Hotel Mumbai is based on the true story of the 2008 terrorist attacks on Mumbai, which killed 164 people and wounded 308 over four days. It mainly focuses on the story of the guests and staff at the Taj Palace Hotel who were held hostage and terrorized during that time.
Ten attackers carried out a coordinated series of attacks, and the film follows some of them, and locals and visitors of various nationalities that were caught up in the attack. Among them are:
- David (Armie Hammer), his wife Zahara (Nazanin Boniadi), their baby and their nanny Bree (Natasha Liu Bordizzo)
- Arjun (Dev Patel), a waiter at the Taj Palace who has a family at home
- Chef Hemant Oberoi (played by Anupam Kher)
- Vasili (Jason Isaacs), a Russian businessman.
I believe most of the characters are either amalgamations or invented, though writer John Collee and writer/director Anthony Maras spent a year interviewing survivors, including a month stay at the Taj where they talked extensively to the staff. Chef Oberoi is a real person though, and a hero of the attack. He stayed at the hotel to help the guests and even reopened his restaurant only three weeks after the events, despite the hotel having been bombed and extensively burned. The real Chef Oberoi was at the premiere, and received a standing ovation, along with the cast and crew.
“…Oberoi is a real person…a hero of the attack. He stayed at the hotel to help the guests…“
I have mixed feelings about slightly fictionalizing true events, though in this case, it would be impossible to do justice to the true stories of the hundreds of people involved. I’m on board with the narrative they presented here — it showcases people from a variety of nationalities, both local and guests, and it takes you through the various actions and scenes being played out. Most importantly, the drama is white-knuckle intense and unrelenting.
I’m astounded that this is director Anthony Maras’ first feature-length film. He’s a master of building tension through a combination of building up characters that we care about and putting them in horrific jeopardy. In a typical Hollywood movie, we know our heroes are going to survive. Not so here, and the result is more akin to a horror movie than any traditional drama.
The film had special resonance for me, because I’ve stayed at the Taj Palace Hotel, and visited many of the sites that were attacked in Mumbai. The hotel, one of the most famous in the world, has hosted too many presidents, heads of state, and famous people to name. It is renowned for its overwhelming sense of hospitality and service to its guests. The film captures the spirit of the place, or more accurately, the spirit of the people who work there, perfectly.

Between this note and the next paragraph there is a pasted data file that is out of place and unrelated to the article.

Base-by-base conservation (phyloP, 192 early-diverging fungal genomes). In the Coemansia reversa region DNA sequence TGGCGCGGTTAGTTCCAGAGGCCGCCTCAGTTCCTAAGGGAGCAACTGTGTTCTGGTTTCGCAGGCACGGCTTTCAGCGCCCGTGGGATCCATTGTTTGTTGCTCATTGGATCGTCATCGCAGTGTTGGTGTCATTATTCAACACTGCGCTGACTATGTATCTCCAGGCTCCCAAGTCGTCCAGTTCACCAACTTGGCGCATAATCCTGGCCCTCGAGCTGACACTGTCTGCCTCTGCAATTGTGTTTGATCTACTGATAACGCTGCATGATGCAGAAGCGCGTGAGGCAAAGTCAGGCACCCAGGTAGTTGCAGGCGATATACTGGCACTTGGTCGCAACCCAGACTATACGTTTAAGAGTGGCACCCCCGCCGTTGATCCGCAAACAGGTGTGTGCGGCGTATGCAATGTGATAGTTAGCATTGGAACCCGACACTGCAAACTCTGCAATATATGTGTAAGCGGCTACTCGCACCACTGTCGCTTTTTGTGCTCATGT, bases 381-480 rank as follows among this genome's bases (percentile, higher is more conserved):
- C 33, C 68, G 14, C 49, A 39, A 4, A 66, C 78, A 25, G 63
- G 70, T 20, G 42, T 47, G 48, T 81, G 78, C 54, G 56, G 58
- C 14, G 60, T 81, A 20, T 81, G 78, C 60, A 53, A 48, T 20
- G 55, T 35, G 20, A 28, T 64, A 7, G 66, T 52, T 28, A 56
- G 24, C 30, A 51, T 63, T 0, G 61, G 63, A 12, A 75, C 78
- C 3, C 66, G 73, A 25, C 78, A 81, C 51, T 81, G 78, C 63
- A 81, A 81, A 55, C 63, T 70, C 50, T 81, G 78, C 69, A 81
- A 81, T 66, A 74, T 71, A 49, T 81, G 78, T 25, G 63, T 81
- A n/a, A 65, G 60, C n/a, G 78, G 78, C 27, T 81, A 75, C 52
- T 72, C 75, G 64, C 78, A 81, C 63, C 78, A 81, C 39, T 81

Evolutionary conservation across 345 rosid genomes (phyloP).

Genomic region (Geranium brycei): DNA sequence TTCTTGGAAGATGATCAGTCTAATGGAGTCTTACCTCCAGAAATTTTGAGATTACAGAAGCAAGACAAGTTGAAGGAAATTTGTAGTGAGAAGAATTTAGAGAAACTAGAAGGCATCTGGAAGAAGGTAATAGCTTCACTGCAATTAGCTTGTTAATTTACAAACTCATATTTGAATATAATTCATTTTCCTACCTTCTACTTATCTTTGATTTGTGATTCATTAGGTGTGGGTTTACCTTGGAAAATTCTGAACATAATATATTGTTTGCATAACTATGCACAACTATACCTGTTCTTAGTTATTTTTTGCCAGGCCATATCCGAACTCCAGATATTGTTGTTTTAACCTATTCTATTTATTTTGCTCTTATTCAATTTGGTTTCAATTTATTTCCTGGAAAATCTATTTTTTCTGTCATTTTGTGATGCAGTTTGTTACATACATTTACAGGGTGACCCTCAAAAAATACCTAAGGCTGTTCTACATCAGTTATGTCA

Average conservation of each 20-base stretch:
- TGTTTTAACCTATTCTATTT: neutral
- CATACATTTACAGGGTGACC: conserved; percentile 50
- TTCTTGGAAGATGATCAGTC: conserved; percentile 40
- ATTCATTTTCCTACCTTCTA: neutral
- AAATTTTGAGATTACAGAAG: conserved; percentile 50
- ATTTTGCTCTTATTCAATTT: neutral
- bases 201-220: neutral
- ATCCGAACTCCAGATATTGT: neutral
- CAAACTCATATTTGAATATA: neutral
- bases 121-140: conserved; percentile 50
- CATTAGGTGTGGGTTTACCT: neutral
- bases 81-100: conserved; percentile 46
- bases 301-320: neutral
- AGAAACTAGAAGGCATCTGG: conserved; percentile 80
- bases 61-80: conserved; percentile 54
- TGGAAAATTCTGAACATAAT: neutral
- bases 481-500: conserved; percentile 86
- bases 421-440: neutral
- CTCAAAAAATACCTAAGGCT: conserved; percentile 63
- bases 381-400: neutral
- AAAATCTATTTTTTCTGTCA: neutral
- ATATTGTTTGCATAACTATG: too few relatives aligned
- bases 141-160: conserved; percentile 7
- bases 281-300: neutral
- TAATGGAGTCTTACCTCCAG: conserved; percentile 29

One of the things I like most about the Hotel Mumbai is that it doesn’t go out of its way to artificially construct heroes in the way that an American production might have been tempted to do. People attempt heroic actions and are just gunned down in cold blood. The police are mostly ineffective. In the face of horror like this, your indomitable spirit isn’t going to save you.
“…it doesn’t go out of its way to artificially construct heroes in the way that an American production might…“
The cast is great — I can’t say enough about Armie Hammer, Dev Patel, Nazanin Boniadi, Natasha Liu Bordizzo, and Anupam Kher. These weren’t easy roles, as they had to act fearful, horrified, stoic, and distraught, sometimes all in the same scene. Jason Isaacs does fine work too, but I have to admit that I had a hard time accepting him as a Russian. It may be that I’m too familiar with his work and I could never quite suspend disbelief. I wish they had cast an actual Russian in the role, but on the other hand, him being in the film is one of the things that made me want to see it.
No amount of words that can convey the sense of the film, because it is such a gut-punch of emotion. Experiencing it was so intense that I just couldn’t get into the next movie I was scheduled to see. I had to process Hotel Mumbai. After the screening, much of the cast felt the same, as they had just seen it for the first time. Dev Patel struggled to answer a very basic question and apologized because he was at a loss for words after that incredibly emotional experience.
Just go see Hotel Mumbai — you won’t regret it.
Hotel Mumbai (2018) Directed by Anthony Maras. Written by Anthony Maras, John Collee. Starring Armie Hammer, Dev Patel, Nazanin Boniadi, Tilda Cobham-Hervey, Anupam Kher, Jason Isaacs. Hotel Mumbai premiered at the Toronto International Film Festival.
9 out of 10 stars